May 25, 2012 | Author: PM Hut | Filed under: Project Management Advantages
Why Project Management Is Important to Not-for-Profit Organizations
By Michael Schiel
At a conference last year, a contact of mine who works in the not-for-profit sector reminded me of an old project manager joke: How are project managers and used car salesmen the same? At least the used car salesman knows when he is lying.
My old client used this joke to underline a point he was making: there are a number of reasons when many public sector managers don’t consider using project managers. At the top of his list was: inconsistent project results from past experiences, not enough time to find a good project manager, and insufficient funds to hire a project manager. But his main point was that he didn’t think they ever really needed a project manager for the type of work they did.
I have thought about this a few times since then. Here are some reasons why I think this point of view is completely wrong, and why I think it is vitally important for Not-for-Profit, Professional association and other public sector organizations to consider hiring project managers:
- Help achieve your goals - Many goals that NFPs and like minded organizations aim to achieve, are accomplished by small in-year or sometimes multi-year projects. A project manager would provide for better success and completion rates.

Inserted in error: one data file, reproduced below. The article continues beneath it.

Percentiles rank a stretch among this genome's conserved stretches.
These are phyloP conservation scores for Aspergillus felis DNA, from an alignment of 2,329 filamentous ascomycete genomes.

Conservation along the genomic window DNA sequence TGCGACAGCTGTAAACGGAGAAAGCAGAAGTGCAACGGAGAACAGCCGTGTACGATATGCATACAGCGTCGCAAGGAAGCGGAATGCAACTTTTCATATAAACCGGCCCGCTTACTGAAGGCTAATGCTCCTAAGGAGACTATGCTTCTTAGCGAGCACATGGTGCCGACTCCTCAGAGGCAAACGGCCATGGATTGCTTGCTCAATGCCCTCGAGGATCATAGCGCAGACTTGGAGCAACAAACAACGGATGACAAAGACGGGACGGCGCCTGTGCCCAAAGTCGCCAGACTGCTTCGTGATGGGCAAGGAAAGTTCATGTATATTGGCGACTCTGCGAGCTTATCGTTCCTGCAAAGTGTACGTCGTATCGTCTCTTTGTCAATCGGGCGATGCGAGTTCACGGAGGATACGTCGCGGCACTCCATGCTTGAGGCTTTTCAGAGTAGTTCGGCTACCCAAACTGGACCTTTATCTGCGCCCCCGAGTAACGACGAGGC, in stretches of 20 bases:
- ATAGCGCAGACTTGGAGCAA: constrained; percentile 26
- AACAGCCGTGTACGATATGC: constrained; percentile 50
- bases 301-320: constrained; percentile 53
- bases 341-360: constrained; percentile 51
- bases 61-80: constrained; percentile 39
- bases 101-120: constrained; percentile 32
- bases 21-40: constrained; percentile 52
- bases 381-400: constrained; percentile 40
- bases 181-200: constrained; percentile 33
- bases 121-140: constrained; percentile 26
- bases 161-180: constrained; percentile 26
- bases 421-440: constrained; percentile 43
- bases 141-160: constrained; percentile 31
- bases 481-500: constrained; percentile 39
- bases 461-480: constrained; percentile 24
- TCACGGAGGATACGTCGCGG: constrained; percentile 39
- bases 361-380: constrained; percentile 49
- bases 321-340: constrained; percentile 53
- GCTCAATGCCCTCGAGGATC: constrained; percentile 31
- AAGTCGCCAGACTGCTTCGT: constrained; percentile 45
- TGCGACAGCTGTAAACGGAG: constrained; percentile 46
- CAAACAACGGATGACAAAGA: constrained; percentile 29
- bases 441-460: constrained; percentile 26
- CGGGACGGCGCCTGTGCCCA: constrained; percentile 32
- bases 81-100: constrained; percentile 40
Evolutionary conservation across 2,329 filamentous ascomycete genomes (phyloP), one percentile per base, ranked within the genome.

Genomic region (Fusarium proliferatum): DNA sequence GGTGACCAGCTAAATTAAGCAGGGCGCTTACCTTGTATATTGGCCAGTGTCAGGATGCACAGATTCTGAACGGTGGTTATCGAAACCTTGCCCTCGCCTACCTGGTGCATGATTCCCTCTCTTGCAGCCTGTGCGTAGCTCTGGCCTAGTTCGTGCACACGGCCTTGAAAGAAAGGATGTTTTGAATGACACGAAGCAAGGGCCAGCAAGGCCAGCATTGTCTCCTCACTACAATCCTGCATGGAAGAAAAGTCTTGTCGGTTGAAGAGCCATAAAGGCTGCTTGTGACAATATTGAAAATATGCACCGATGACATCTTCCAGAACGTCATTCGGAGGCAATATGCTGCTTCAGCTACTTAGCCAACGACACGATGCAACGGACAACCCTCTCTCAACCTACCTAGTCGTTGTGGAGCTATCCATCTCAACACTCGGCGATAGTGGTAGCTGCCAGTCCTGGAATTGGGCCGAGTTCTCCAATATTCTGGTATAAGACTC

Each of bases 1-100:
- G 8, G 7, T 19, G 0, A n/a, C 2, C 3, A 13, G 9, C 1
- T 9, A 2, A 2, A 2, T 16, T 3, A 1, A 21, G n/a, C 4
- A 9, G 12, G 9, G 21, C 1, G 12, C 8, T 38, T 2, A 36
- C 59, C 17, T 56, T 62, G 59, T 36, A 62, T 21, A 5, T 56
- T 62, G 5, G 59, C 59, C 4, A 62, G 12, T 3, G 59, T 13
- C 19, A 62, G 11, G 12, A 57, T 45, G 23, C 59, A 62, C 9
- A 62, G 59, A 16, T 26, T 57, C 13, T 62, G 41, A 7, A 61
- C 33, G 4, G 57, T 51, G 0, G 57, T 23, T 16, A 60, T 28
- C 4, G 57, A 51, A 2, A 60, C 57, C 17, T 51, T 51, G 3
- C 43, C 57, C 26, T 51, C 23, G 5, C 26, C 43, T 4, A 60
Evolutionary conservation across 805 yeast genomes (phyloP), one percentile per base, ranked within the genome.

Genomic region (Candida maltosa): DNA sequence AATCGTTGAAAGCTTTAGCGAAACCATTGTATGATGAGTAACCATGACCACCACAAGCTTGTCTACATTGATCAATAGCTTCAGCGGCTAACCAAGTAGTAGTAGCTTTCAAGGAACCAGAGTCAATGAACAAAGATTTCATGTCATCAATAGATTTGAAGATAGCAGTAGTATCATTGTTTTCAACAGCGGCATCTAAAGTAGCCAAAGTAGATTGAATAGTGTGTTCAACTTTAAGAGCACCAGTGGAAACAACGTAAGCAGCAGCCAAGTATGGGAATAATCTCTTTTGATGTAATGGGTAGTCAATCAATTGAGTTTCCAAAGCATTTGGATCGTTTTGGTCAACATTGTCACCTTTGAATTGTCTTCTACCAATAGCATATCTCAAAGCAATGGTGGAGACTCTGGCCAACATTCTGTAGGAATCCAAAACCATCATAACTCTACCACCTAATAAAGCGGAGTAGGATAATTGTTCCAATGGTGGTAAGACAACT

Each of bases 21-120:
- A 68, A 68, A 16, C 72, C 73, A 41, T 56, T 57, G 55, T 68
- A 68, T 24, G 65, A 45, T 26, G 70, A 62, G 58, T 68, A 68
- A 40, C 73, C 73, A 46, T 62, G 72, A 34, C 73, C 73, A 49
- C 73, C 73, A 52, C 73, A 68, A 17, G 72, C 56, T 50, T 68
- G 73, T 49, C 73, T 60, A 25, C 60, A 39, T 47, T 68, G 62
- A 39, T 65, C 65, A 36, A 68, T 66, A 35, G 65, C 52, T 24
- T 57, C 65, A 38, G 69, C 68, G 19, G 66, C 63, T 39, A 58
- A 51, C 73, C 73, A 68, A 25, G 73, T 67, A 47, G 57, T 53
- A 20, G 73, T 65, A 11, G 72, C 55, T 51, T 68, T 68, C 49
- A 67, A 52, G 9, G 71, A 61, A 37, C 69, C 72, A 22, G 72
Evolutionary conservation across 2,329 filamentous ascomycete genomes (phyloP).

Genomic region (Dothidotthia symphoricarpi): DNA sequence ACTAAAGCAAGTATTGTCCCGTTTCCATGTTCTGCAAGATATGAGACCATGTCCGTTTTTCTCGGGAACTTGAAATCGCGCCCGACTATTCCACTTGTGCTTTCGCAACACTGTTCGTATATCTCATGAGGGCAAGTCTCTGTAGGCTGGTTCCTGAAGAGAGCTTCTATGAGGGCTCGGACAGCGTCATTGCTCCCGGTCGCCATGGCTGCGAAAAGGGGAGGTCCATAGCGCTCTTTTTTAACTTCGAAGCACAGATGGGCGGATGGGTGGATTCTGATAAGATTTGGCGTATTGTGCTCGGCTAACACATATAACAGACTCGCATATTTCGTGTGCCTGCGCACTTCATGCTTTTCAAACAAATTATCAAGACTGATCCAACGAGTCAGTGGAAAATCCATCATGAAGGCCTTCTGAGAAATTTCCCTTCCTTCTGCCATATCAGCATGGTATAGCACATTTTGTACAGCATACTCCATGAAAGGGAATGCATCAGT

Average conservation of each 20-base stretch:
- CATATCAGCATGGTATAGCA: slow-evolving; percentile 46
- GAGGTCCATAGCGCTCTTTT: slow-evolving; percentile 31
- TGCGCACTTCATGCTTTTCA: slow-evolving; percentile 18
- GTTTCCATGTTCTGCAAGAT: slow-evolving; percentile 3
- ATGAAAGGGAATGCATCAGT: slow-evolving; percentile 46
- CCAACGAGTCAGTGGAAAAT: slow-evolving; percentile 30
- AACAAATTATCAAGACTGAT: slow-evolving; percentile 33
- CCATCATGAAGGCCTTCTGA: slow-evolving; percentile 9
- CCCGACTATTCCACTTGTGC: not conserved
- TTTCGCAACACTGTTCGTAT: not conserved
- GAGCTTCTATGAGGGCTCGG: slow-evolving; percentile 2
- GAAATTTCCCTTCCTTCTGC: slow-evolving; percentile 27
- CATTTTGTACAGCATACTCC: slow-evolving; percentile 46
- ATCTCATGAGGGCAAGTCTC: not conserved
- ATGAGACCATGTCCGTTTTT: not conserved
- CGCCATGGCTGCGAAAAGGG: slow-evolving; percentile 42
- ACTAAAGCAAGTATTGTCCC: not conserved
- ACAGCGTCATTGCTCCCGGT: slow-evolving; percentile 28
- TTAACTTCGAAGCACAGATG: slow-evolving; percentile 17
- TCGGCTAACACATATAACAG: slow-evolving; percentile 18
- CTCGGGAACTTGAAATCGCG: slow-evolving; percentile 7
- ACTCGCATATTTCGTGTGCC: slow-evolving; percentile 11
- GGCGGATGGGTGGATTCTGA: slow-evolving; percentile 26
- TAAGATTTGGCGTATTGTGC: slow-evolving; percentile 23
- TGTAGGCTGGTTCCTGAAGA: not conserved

Assist Your Staff – Many NFPs have small staff. Project management isn’t considered a core competency, and from my experience most NFP staff do not have these skills. Hiring a project manager in a strategic way to teach your staff or set up a project management approach would be beneficial, without needing to hire a PM on fulltime.
Reduce Project Costs – Project managers are trained to find ways to complete projects on time and on budget. They will have a better chance at doing this than someone who does not have the experience and toolsets.
Focus on Your Core Competencies – By hiring a contract or part-time project manager to help you set up, run, or revise how your projects are managed, you can save your valuable time to focus on your core competencies of running your organization.
Help You Deal with Change - Most NFPs are dealing with considerable change on a regular basis. A good project manager can help you assess the projects required to manage the change factors that are impacting your organization, and plan how to implement those projects given your resource constraints.
Michael Schiel BA, MSc has spent the last 15 years trying to figure out how economics, politics, organizational design and human nature interconnect. He has an MSc in International Economics, and he has worked in the financial services, public sector and mostly in consulting. He focuses on helping clients in the healthcare and broader public sector figure out how to introduce and manage change. You can read more from Michael on his blog. You can contact Michael here.
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